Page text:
Pharmacosex: Reimagining sex, drugs and enhancement
The use of drugs in sexual contexts is receiving closer attention in the media, public health bodies and communities than ever before. However, research to date is most often concerned with the sex-related drug use of lesbian, gay, bisexual, transgender and queer (LGBTQ) populations, and particularly men who have sex with men (MSM) engaging in ‘chemsex’. Against a backdrop dominated by public health and medical science perspectives, this article seeks to move beyond prevailing sex on drug discourses characterised by risk and harm, or pleasure. Drawing on an expansive notion of enhancement, we explore intersections between drug consumption and sex via the concept of ‘pharmacosex’: the ways in which wider populations experiment with a range of illicit drugs that modify and enhance their sex lives in the context of broader processes of the pharmaceuticalisation of sexuality.
Drawing on two empirical studies comprising a virtual ethnography and 45 interviews with participants across a range of gender and sexual identities who regularly combine sex and drugs, this article contributes to the growing body of research that attends to the materiality of drug consumption practices in relation to the historical and social contexts from which they emerge.
Our participants reported variegated and complex modes of enhancement in relation to a wide range of psychoactive substances. Participants described enhanced emotional connectedness, bodily sensations, disinhibition and desire, but they also discussed how sex enhances drug experiences. As important but currently neglected in research literature were the therapeutic dimensions of drug-taking reported, which cannot be neatly distinguished from purely hedonic motivations. While enhancement was also experienced by participants in more challenging ways in relation to shame, regret, risk and/or harm, these experiences simultaneously afforded space for the emergence of innovative practices of risk-management, safety and care.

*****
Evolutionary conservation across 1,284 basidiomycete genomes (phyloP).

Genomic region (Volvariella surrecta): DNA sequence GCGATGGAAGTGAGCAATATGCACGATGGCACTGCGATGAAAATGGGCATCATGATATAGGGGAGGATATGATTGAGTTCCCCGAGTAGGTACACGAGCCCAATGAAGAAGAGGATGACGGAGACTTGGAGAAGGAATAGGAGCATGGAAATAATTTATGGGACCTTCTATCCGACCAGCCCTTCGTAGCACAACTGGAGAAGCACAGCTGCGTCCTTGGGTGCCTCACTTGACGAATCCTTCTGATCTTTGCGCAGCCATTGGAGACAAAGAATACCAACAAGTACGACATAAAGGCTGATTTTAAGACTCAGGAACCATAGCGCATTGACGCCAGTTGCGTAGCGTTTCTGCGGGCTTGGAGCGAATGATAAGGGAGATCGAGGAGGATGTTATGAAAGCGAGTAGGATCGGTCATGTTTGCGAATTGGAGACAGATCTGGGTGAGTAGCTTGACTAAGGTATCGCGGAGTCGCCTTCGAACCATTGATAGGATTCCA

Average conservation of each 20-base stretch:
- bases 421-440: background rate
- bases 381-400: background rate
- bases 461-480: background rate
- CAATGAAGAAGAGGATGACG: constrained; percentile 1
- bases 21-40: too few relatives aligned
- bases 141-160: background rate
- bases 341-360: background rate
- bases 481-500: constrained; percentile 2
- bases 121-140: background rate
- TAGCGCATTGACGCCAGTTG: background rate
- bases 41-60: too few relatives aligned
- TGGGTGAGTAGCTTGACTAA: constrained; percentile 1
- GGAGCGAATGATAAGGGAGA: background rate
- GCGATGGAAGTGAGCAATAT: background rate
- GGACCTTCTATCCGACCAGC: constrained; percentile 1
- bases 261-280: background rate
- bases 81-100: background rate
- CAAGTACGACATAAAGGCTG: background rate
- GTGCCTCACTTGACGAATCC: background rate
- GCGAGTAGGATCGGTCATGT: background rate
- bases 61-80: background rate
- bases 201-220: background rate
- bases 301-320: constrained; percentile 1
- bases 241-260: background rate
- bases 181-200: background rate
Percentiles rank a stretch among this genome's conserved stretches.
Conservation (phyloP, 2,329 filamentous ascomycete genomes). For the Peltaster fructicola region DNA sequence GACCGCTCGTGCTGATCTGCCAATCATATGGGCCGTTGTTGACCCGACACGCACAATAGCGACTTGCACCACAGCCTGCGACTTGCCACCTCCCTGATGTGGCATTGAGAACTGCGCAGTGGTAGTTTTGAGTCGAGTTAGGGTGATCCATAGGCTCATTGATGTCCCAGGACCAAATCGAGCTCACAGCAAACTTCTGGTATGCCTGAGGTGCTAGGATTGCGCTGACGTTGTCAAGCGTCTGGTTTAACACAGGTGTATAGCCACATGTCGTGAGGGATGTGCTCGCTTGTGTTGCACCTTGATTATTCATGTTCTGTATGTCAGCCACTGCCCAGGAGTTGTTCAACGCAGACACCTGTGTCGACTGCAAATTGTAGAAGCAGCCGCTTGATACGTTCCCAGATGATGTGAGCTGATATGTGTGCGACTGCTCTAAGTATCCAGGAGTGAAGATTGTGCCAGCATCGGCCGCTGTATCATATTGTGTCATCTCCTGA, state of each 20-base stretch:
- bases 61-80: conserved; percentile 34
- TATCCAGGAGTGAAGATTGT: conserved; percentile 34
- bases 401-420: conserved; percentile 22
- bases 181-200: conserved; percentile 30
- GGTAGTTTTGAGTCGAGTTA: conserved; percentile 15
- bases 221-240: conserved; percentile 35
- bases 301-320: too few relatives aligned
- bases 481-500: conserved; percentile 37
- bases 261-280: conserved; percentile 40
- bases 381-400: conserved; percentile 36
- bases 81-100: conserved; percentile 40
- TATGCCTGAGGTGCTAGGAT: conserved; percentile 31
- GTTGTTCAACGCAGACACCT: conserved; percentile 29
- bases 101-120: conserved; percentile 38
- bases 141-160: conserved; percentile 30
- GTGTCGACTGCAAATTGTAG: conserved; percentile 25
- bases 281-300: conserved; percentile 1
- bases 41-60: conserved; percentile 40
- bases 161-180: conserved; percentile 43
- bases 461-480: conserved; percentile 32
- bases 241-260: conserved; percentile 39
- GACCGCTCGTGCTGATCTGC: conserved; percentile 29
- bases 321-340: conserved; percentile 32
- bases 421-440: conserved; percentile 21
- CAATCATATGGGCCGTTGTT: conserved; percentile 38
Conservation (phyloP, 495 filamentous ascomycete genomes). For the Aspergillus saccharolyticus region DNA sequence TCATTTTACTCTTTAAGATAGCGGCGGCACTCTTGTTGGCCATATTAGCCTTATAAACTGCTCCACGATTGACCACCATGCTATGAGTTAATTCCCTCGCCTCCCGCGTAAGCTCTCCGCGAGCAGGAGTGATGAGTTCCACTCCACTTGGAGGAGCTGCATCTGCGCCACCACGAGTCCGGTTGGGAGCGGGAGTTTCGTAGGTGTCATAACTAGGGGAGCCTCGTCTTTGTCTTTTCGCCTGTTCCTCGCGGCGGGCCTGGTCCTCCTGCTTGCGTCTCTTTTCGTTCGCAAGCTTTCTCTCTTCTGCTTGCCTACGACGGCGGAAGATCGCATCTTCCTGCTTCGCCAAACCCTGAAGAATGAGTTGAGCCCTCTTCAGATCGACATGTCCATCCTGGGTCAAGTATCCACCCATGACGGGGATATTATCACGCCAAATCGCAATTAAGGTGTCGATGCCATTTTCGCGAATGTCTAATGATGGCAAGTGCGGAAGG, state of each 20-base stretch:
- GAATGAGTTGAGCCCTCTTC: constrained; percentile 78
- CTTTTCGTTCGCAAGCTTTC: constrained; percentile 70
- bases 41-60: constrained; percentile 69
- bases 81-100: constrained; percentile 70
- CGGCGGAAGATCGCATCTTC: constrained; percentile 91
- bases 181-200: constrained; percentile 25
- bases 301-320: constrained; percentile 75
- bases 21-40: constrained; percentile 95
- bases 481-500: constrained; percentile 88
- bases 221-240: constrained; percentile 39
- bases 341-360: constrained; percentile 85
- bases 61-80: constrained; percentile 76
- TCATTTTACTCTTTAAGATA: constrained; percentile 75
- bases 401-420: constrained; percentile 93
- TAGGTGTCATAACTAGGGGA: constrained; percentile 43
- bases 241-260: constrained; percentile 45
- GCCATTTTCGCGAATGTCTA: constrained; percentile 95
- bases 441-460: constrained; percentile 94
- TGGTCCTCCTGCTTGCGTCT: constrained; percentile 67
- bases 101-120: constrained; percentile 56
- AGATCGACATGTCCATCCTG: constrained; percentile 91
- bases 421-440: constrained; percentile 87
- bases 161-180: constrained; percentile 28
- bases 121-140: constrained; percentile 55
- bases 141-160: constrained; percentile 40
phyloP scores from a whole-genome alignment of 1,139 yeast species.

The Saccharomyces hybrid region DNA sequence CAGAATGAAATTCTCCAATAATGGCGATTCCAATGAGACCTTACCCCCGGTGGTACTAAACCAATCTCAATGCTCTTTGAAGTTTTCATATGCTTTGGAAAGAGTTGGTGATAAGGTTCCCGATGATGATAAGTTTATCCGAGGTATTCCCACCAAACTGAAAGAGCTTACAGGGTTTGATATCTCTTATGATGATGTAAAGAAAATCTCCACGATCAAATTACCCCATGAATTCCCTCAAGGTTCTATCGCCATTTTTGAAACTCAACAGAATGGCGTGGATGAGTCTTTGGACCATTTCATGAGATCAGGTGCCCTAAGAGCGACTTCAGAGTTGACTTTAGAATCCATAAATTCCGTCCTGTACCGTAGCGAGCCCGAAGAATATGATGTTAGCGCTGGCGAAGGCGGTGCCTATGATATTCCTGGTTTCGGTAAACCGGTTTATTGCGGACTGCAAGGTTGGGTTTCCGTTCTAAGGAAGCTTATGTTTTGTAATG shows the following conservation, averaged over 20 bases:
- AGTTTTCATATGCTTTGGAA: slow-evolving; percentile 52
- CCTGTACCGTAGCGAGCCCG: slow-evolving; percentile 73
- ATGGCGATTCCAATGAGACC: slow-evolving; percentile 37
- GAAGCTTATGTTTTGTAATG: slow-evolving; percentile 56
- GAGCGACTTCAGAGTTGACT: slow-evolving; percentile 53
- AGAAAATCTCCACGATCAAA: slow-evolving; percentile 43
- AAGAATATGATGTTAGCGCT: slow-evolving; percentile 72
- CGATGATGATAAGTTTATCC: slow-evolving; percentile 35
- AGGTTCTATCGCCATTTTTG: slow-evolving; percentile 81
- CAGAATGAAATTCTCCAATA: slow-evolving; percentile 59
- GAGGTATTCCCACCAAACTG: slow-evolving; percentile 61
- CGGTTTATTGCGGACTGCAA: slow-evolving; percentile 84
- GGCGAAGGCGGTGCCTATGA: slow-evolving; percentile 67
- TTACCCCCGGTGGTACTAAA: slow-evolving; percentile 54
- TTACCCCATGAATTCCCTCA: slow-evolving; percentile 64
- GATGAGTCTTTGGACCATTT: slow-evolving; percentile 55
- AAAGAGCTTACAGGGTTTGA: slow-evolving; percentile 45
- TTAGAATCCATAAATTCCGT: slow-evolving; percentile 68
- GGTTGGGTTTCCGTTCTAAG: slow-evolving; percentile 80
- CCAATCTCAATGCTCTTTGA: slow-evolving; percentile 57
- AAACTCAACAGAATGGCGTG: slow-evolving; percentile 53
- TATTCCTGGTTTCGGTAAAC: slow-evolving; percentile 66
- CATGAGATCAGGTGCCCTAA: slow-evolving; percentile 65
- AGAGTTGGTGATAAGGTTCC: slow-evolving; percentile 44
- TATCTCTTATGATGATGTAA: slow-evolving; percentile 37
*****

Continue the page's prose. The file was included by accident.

This study exposes the diversity of practices and meanings sex-related drug use hold for participants, but also demonstrates the paucity of biomedical conceptions of sexual enhancement limited to stamina, function and libido, and the need for a more expansive approach. The study also raises questions about the extent to which contemporary discourses of self-improvement have come to ‘inhabit’ sexuality in the twenty-first century, and the role drugs might play in this context. By shifting the gaze from pathology to enhancement and exploring the plurality of practice, we can better understand the motivations for engaging in sex-related drug use, thereby circumventing knee-jerk counterproductive enforcement and policy responses.
Funding: Study 1 was supported by the Wellcome Trust [Grant no: 207938/Z/17/Z].